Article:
I get ridiculous joy out of teaching in Montana. I love watching the children play in the snow, I love watching them gear up like firefighters to go out and enjoy a brisk recess. The can-do make it work Montananess makes me stunned with recognition and appreciation. EVERY TIME. They make it happen, EVERY TIME. Sure, some forget the snow pants or the gloves or the hats. But we just deal. And if you don’t wear full snow kit, you can’t go in the snow. So, you end up ambling around bored or poking the snow with your bare fingers. The next day you show up with snow kit in tow.
It’s all a choice. Everything. Every single thing we do as a human is a choice. Our mood, our attention, where we spend money, how we talk to others, how we show kindnesses. Some of these things are more difficult given brain chemistry and trauma, but we’re all still humans living with human sensibilities.
Last week I played the song “This Too Shall Pass” by OK Go, for my class. Then I remembered their cool video with a Rube Goldberg machine and showed the kids. One of my students, a very perceptive social justice warrior that I gave the nickname “Action Jackson” to because they’re an activist and really.get.it, asked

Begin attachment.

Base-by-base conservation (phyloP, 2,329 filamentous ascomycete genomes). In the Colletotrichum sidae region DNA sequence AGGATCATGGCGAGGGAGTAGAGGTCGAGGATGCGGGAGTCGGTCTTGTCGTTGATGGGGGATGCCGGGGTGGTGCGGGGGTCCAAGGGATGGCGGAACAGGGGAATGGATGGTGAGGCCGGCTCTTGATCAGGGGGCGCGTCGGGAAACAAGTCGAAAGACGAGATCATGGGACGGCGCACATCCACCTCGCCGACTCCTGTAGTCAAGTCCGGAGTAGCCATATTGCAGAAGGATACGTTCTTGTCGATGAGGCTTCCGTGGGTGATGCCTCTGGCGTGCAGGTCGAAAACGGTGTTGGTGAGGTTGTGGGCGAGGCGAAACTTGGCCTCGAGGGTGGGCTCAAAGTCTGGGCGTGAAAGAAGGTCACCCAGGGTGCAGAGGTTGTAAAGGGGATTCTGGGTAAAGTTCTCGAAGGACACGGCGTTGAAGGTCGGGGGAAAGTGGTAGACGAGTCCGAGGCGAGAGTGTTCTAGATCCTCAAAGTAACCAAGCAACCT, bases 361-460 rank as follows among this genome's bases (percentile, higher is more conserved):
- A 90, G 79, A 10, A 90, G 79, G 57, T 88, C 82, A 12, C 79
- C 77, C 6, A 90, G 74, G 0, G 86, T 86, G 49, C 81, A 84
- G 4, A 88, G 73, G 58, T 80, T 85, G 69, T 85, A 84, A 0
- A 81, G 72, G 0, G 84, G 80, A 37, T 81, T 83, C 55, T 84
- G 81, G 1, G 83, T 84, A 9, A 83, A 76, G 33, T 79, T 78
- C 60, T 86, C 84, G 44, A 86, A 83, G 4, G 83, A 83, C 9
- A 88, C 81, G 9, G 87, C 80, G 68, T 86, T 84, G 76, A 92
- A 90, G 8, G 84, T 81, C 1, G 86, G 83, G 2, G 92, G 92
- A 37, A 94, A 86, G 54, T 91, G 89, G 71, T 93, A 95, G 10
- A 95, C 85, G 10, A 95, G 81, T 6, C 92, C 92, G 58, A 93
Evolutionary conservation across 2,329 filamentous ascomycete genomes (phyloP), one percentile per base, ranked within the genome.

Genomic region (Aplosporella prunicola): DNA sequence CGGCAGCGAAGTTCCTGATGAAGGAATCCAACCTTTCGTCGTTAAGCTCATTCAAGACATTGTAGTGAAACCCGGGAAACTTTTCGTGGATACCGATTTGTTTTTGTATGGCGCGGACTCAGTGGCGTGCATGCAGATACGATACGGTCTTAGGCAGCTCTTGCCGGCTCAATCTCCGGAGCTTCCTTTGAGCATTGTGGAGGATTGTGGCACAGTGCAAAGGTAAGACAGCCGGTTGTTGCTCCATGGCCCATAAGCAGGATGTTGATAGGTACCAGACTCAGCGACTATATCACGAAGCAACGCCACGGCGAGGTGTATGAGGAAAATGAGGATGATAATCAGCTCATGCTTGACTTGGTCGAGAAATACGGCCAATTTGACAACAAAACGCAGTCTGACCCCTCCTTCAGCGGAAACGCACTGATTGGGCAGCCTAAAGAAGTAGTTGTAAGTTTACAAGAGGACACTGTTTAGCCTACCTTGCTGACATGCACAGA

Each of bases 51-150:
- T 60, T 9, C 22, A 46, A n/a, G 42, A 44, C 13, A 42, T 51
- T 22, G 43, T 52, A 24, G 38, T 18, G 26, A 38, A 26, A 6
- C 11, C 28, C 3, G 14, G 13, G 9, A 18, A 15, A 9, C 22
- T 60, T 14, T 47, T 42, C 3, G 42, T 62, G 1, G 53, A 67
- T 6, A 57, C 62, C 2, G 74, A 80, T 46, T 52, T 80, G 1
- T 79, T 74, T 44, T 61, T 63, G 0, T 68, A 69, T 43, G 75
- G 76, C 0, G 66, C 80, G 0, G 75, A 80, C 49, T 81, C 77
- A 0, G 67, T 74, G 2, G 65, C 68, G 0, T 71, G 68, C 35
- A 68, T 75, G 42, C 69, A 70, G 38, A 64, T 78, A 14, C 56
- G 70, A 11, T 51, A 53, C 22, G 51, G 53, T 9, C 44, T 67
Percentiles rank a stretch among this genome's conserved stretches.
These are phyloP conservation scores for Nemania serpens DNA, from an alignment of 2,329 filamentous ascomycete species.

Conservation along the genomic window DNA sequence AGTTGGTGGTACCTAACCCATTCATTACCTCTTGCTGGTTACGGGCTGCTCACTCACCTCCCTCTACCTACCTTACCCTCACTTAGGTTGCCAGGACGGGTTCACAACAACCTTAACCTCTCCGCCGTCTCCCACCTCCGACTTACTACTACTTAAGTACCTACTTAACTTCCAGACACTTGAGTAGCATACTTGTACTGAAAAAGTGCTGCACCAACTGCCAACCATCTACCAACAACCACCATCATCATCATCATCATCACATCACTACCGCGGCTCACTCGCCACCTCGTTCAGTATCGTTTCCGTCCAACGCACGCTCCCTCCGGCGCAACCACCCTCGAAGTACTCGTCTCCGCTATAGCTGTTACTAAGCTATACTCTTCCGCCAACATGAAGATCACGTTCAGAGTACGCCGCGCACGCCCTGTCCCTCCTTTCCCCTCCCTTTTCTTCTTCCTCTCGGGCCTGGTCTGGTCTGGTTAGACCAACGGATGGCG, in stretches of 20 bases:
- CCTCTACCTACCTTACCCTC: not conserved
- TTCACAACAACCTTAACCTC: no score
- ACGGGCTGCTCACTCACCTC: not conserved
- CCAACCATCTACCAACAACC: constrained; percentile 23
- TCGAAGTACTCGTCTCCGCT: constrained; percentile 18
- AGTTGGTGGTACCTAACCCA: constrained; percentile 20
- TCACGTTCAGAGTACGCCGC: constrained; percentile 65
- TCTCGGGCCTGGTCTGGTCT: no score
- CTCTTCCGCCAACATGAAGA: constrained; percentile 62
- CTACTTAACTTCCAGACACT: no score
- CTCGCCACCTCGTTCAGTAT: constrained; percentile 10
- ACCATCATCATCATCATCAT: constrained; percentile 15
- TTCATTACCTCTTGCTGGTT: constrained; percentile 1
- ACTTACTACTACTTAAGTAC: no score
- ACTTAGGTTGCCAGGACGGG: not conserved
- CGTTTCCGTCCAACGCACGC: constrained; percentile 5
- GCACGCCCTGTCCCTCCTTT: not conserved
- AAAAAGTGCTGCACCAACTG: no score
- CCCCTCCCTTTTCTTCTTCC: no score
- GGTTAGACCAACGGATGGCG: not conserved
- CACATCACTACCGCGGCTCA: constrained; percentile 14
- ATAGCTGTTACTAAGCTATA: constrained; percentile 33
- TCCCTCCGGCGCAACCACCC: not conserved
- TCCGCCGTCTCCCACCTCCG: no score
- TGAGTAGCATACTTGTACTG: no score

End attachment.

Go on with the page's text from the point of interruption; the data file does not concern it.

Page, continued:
“How do people THINK of things like that?”
I told them that humans are indeed quite remarkable. We have these huge brains and we like to make things and problem solve and figure things out. The kid was very enamoured with the power of human creativity.
Humans came up with the remarkable idea of radiating cancer cells inside the body. They figured out how to put this incredible machine inside a clinic room, and to add some beautiful scenery for the patient.
Every day at 3:15 I go to the cancer clinic and two radiation techs watch me take my clothes off while they’re prepping the space. Then and I lie on the table and they give me a cozy molded thing to put my legs on. (It’s actually very comfortable, truthfully.) They’re incredibly efficient and some days it takes less than 5 minutes total for prep and radiation. They spend their days lining people up in this machine, doing the rads, then sanitizing the whole outfit and prepping for the next radiation appointment.
Humans came up with this.
The radiology department has a few radiation oncologists and a lot of techs, but also four physicists. I know, because I was reading the staff board today while waiting for them to call me back.
Even though some days are shit, not all days are. And even on the shit days I can turn it around pretty quickly if I work on my mindset or try a little gratefulness.
It is a choice. It’s a choice to LIVE as well as I can with what I have got. And it’s a choice not to.
I choose the former.